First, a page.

We are watching the cartoon movie version of The Secret Of Nimh right now as I type this. Have I mentioned I loved this movie when I was a kid? Have I mentioned I had a friend named Jeremy in the fourth grade that reminded me of the big crow in the movie who is also named Jeremy? I mean, my friend wasn’t bird-like or clumsy or anything. He and the bird just shared the same name, which made them practically identical in my fourth grade brain.
I was also convinced I would grow up to marry Jonathon the rat. Of course, that was only if Han Solo was already married by the time I grew up (which I am pretty sure did happen). I mean, Harrison Ford was already an adult when I was just a small child. In full disclosure, Harrison Ford was my virtual boyfriend in the fourth grade, long before virtual even existed, or at least, back then, we just referred to it as “in my imagination.” I guess you could say I had a thing for older men…and possibly for rats.
Anyway, as I was saying, we are watching the movie for probably the 30th time. I am thinking maybe we should have commemorated this moment with a party or something. Watching a kids movie 30 times seems like it should be recognized and awarded in some way. Instead, Tiny-Small is drinking milk and screaming what I imagine are mispronounced swear words at the mean cat and the mean owl. She yells at the tractor when it comes to destroy sick Timothy’s home. She yells at the TV screen and fake cries when sick Timothy is so sick he can barely take his medicine. It’s like she’s watching football, only better.
It’s occurred to me that while other people are allowing their 2.5 year old children to watch pleasant things on TV like Barney and Sesame Street, I am introducing my daughter to violence and villains. Her favorite movies are pretty scary. She loves The Wizard Of Oz, The Muppets Take Manhattan, Shrek, and The Fantastic Mr. Fox. There are witches and mean men and murderous foxes at every turn. It’s pretty horrific what I have subjected my daughter to. I think I am forcing her to relive my own childhood with me. I know there must be newer, more politically correct, age appropriate movies out there, but they just seem so boring. I don’t recognize the titles and they don’t seem to ever be in the $5 movie bin at Wal-Mart.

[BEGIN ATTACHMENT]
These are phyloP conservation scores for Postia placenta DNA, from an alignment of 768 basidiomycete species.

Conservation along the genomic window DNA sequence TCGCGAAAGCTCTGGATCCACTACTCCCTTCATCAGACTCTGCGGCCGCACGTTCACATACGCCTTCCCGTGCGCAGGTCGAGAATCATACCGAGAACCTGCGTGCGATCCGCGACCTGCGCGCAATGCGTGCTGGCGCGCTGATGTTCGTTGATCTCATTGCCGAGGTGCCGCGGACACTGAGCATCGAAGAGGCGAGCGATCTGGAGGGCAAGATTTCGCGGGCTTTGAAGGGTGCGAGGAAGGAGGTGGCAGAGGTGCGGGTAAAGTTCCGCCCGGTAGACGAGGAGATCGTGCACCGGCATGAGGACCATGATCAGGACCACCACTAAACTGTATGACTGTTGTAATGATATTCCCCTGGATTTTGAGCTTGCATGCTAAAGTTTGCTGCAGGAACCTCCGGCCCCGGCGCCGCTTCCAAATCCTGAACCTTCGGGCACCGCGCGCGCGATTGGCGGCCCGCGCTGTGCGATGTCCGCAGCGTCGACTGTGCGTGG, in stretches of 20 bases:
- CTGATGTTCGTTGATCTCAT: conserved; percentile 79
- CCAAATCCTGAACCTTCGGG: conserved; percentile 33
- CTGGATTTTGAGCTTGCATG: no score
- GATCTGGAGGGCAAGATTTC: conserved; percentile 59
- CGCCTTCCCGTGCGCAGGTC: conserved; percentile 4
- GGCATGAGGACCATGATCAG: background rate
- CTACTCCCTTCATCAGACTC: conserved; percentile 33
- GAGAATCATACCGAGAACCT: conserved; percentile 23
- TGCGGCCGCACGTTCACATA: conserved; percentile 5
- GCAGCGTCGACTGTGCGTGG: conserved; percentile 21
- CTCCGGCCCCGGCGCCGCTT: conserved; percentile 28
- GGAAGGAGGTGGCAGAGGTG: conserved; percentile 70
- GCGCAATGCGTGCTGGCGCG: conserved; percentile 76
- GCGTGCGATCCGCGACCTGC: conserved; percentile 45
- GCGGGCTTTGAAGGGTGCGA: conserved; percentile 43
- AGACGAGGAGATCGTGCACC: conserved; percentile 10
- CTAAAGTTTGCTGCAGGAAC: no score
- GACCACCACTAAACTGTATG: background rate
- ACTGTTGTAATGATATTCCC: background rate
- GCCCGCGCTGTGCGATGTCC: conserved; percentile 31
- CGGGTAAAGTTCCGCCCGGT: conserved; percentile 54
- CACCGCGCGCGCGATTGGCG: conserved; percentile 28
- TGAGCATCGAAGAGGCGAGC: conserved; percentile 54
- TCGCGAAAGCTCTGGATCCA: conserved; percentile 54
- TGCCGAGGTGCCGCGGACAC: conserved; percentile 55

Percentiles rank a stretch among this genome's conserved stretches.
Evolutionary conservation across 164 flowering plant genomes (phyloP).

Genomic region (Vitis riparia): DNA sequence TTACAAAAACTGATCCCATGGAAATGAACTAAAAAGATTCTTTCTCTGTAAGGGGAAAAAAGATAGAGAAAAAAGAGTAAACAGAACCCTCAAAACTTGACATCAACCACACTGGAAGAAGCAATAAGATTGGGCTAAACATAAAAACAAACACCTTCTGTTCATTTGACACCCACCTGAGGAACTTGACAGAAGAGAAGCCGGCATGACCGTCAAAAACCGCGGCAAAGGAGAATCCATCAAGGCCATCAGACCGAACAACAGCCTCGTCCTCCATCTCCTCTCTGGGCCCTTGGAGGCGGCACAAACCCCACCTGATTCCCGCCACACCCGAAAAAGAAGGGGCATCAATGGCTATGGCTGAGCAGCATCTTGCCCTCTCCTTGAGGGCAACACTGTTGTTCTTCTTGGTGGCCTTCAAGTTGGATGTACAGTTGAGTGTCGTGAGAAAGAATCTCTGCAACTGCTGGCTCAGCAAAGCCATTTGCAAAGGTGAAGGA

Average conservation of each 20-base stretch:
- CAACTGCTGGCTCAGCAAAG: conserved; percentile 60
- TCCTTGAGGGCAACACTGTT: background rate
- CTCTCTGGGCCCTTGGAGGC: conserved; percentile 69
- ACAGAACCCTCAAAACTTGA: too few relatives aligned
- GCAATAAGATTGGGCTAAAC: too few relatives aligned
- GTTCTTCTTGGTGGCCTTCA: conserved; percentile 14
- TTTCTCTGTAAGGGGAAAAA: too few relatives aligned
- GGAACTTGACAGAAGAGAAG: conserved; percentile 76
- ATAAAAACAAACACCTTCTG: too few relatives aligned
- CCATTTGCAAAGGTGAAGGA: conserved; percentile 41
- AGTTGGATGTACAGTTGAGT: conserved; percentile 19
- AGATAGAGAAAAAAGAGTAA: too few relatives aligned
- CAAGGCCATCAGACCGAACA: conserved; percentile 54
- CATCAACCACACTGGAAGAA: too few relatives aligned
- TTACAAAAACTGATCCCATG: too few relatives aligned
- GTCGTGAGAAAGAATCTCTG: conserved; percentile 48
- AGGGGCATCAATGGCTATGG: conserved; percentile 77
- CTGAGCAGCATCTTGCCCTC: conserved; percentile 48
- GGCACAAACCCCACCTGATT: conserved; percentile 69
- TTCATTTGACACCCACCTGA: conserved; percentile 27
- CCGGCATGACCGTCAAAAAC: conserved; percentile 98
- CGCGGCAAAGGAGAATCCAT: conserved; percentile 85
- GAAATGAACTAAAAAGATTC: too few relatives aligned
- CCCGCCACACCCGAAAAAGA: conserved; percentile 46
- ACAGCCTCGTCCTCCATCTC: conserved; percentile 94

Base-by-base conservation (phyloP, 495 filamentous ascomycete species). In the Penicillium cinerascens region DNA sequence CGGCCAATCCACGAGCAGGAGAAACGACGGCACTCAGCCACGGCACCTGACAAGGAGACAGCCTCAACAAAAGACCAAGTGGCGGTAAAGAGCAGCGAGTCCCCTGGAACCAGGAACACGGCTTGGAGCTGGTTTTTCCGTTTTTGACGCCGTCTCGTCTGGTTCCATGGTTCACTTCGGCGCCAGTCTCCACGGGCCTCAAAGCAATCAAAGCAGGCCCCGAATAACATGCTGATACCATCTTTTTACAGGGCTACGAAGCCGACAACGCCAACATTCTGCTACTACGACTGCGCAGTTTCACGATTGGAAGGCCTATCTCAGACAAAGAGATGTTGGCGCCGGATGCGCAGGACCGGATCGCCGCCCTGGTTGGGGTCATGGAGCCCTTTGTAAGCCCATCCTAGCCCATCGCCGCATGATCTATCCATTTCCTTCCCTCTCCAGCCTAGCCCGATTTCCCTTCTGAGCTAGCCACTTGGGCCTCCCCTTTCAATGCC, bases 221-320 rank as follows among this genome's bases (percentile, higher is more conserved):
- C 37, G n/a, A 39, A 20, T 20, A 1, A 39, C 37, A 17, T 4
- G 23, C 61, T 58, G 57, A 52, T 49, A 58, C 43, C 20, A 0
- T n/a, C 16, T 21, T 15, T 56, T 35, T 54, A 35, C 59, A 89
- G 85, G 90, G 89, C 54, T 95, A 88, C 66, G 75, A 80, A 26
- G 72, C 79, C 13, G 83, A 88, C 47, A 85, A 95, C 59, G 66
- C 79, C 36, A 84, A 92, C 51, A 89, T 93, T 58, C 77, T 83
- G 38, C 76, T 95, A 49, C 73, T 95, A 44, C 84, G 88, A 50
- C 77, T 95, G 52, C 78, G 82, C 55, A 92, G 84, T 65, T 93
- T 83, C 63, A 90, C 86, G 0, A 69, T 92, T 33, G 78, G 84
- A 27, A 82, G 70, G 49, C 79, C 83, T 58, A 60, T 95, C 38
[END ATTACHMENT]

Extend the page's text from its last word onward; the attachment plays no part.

The other day when my mom and I went to Wal-Mart looking for some flannel, so she could finish a baby blanket, I was rummaging through the $5 movie bin and found The Dark Crystal. It was like hitting the “This is your life, Lillian Connelly” jackpot. I LOVED that movie as a child. I turned to display it with triumph, holding it in my hands like a trophy (like that monkey held up Simba in the The Lion King). My mother just scowled at me. Then this happened:
Mom: You aren’t going to get that, are you?
Me: I was thinking about it (Inside I was screaming: Yes! OF COURSE I AM!)
Mom: You can’t let Tiny-Small watch that. It’s too scary. It still gives me the creeps and I am a grown up. Those puppets are really creepy and weird.
Me: Oh, I didn’t think about that. I guess the puppets are pretty creepy.
I put the movie back into the bin. I finally took the parental high road. There will be no more creepy puppets in my daughters future until she is old enough to not be scared, which, judging from my mother’s response, might mean not until after she is in her mid to late 50’s. Sure, I could have bought the movie for a discounted $5’s and owned it like I always wanted to as a child, but at what price? I’m already on the path to buying future mental health professionals a boat or possibly a yacht. I am sure Tiny-Small will be in therapy for years because I let her watch all of the scary movies at such a young age and I let her eat at McDonald’s. I think by leaving The Dark Crystal in that $5 bin I may have just gotten out of paying for that European vacation her imaginary, future therapist has probably been planning in his or her own mind for years and years now. Tiny-Small has gotten quite a cultural education through the TV, especially for a child who wasn’t supposed to watch any TV until after she turned three. It’s funny how things turn out sometimes, isn’t it?